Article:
I thoroughly enjoyed Maid, although "enjoy" is a strange word to use when one is reading about the dire struggles of another person. However, at the moment, I can't think of a better one to describe my experience reading it. I simply related very well to the author and her life, maybe because of my own mother's experiences or maybe because of my early adult life, both of which mirror Ms. Land's in some ways. But I think that it was more than that. The author had a way of drawing me into her world and making me feel everything that she was going through, stirring my empathy and compassion. Beyond that, I love how she gives her story a sense of place. Nearly all of the chapter titles are either a place where she lived or a place she cleaned for a living. When it came to the houses she cleaned, Ms. Land gave each of them names and brought each one to life as a character in itself. I loved learning about those houses and the people who lived in them. Even if the author never met the residents personally - which was often the case - she created narratives for them by observing their living habits. All the little details breathe life into the stories she tells and engaged me as a reader, making me want to see what her next house might be like.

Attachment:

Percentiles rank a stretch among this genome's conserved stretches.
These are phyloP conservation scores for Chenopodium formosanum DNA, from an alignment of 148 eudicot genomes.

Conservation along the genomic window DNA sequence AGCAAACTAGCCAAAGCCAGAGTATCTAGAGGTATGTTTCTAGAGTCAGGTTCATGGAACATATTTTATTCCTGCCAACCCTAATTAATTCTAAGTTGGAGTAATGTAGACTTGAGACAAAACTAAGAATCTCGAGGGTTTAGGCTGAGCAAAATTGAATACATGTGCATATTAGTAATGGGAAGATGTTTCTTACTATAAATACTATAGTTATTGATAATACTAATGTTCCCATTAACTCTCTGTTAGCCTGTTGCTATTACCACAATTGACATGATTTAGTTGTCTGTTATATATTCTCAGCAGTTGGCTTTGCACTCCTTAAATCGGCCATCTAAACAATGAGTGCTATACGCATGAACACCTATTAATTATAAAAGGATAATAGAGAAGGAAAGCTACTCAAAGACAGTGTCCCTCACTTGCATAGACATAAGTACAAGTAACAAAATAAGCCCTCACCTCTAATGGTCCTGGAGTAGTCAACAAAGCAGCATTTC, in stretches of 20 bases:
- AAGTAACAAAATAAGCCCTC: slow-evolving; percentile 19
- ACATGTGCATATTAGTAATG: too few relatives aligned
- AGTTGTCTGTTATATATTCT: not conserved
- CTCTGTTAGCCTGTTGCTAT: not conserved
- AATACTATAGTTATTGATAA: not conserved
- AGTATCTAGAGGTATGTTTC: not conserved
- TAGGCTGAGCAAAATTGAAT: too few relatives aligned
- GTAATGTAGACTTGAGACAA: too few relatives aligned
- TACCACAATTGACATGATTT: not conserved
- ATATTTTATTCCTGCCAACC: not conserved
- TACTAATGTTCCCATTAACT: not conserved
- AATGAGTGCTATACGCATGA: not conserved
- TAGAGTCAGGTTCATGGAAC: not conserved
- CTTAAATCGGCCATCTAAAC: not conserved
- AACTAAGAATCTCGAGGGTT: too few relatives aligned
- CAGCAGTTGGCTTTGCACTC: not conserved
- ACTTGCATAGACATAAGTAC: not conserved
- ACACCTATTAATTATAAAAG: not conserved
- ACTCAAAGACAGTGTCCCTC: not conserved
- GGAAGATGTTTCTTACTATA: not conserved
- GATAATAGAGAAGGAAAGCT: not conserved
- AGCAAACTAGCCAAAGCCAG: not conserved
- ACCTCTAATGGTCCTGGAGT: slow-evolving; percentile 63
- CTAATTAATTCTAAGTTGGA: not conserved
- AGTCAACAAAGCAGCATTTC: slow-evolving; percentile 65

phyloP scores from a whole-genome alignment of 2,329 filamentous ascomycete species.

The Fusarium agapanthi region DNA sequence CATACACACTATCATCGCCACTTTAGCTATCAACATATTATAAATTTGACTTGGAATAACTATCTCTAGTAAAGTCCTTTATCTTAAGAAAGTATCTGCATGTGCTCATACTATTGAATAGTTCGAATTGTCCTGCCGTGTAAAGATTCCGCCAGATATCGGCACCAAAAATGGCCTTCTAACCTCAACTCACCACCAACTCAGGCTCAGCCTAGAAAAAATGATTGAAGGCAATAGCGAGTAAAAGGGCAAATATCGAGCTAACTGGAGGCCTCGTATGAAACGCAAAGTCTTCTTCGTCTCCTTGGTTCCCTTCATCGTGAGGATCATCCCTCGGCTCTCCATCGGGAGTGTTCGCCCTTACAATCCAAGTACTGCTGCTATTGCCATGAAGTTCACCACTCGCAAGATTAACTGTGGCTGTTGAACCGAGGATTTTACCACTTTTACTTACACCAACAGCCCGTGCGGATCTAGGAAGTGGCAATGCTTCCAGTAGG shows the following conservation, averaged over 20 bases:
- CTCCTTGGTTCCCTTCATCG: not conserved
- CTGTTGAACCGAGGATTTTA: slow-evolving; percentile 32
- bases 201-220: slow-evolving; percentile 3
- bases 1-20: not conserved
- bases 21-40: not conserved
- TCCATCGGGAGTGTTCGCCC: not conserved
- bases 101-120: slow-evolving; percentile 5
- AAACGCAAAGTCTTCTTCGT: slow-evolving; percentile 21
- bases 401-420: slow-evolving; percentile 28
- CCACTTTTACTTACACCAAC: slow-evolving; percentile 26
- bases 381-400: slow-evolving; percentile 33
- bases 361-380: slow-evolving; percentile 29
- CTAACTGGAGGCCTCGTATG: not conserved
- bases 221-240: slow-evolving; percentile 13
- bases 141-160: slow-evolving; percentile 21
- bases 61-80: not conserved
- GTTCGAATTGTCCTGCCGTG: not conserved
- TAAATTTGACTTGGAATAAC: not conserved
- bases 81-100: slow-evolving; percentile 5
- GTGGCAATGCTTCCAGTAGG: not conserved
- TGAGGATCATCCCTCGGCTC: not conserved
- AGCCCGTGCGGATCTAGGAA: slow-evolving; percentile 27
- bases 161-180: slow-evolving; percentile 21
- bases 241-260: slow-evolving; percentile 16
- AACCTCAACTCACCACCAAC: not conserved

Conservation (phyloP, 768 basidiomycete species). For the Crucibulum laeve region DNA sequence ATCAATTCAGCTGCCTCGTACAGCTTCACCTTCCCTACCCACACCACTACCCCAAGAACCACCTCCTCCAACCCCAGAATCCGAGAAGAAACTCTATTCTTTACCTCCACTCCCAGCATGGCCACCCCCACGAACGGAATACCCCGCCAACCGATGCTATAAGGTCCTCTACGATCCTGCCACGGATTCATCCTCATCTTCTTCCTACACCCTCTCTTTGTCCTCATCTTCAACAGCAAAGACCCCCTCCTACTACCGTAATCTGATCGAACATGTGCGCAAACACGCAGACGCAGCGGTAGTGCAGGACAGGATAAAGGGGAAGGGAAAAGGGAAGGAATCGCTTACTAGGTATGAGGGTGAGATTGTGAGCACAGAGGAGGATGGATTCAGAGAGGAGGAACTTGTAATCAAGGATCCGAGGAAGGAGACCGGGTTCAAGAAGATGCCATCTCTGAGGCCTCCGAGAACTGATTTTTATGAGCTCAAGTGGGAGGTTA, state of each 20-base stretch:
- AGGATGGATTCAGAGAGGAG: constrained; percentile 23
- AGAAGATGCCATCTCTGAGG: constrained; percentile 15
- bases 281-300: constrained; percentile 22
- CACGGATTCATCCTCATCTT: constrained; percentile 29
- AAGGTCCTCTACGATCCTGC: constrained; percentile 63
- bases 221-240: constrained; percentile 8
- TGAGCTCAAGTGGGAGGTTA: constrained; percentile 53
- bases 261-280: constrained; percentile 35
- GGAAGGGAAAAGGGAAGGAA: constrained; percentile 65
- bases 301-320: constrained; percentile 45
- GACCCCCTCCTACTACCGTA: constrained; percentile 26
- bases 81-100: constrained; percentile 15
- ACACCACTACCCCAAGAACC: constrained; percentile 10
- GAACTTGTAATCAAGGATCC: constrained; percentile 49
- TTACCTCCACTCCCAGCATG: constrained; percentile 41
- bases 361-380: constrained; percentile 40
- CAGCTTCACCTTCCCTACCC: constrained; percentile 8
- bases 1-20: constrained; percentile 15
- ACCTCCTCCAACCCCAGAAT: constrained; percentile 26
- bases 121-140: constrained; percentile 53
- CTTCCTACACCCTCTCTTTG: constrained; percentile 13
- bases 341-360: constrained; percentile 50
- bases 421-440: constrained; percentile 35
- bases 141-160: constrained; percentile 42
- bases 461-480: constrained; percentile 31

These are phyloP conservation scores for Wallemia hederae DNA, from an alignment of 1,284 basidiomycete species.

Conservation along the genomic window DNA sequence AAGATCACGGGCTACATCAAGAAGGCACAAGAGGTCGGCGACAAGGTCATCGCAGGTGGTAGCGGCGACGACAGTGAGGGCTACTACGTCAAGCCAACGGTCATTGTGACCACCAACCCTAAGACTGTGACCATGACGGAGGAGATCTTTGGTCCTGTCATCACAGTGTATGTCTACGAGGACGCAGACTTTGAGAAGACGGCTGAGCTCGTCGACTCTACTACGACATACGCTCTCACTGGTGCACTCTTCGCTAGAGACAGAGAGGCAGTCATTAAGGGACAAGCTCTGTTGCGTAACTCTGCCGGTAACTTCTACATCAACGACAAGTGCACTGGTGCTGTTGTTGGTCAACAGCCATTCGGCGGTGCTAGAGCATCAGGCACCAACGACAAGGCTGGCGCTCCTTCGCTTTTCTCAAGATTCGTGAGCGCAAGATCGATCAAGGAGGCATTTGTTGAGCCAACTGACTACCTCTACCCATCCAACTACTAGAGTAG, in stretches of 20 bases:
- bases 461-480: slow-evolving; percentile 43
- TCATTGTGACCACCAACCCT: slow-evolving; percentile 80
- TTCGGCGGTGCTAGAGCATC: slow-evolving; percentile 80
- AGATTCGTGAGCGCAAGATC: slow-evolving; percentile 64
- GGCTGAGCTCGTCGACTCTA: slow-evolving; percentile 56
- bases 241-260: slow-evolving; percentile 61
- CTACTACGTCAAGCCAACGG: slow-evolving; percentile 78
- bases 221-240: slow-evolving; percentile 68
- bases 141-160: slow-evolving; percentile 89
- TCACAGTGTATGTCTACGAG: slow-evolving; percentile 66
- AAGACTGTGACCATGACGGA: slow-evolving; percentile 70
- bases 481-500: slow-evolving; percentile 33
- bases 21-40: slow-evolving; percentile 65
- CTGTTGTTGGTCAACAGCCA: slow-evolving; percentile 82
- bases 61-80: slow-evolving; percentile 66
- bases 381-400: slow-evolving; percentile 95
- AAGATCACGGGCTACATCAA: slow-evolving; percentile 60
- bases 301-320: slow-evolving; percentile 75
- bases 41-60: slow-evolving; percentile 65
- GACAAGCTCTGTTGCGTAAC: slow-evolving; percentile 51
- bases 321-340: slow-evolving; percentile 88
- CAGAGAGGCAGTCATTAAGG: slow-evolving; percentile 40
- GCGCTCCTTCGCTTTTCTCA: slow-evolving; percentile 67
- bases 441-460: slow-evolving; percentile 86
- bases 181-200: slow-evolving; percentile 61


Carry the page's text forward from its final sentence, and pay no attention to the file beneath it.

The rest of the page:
Even though Ms. Land spent a number of years feeling like she was merely spinning her wheels in the never-ending morass of poverty, I sensed a hopefulness in her, a drive to better herself and create a more stable life for herself and her child that I found inspiring. For that, I commend her, and hopefully with the publication of this best-selling book, she's finally found the security she'd been lacking for so long. For a debut author, I thought this was truly a work of art that speaks volumes. It shows just how difficult it is for those on the bottom rungs of society, those who are largely invisible and forgotten. It's a poignant reminder that these people are human, too, and that we should treat them with respect rather than simply assuming that, if they're on government assistance, they're lazy or don't want to work. That definitely was not the case with Ms. Land, and she demonstrates all the obstacles that, for a more financially well-off person, might not even be obstacles at all, but for someone who's poor, can be absolutely devastating. I recommend the book for everyone. Those who are living in poverty like the author may find comfort and inspiration from her words, while those who are better off may come to see the workers around them who make less money in a different light. In any case, I thought Maid was an excellent read, one that will definitely be going on my keeper shelf, and that has made Stephanie Land an author for me to watch in the future.

Visit

Stephanie Land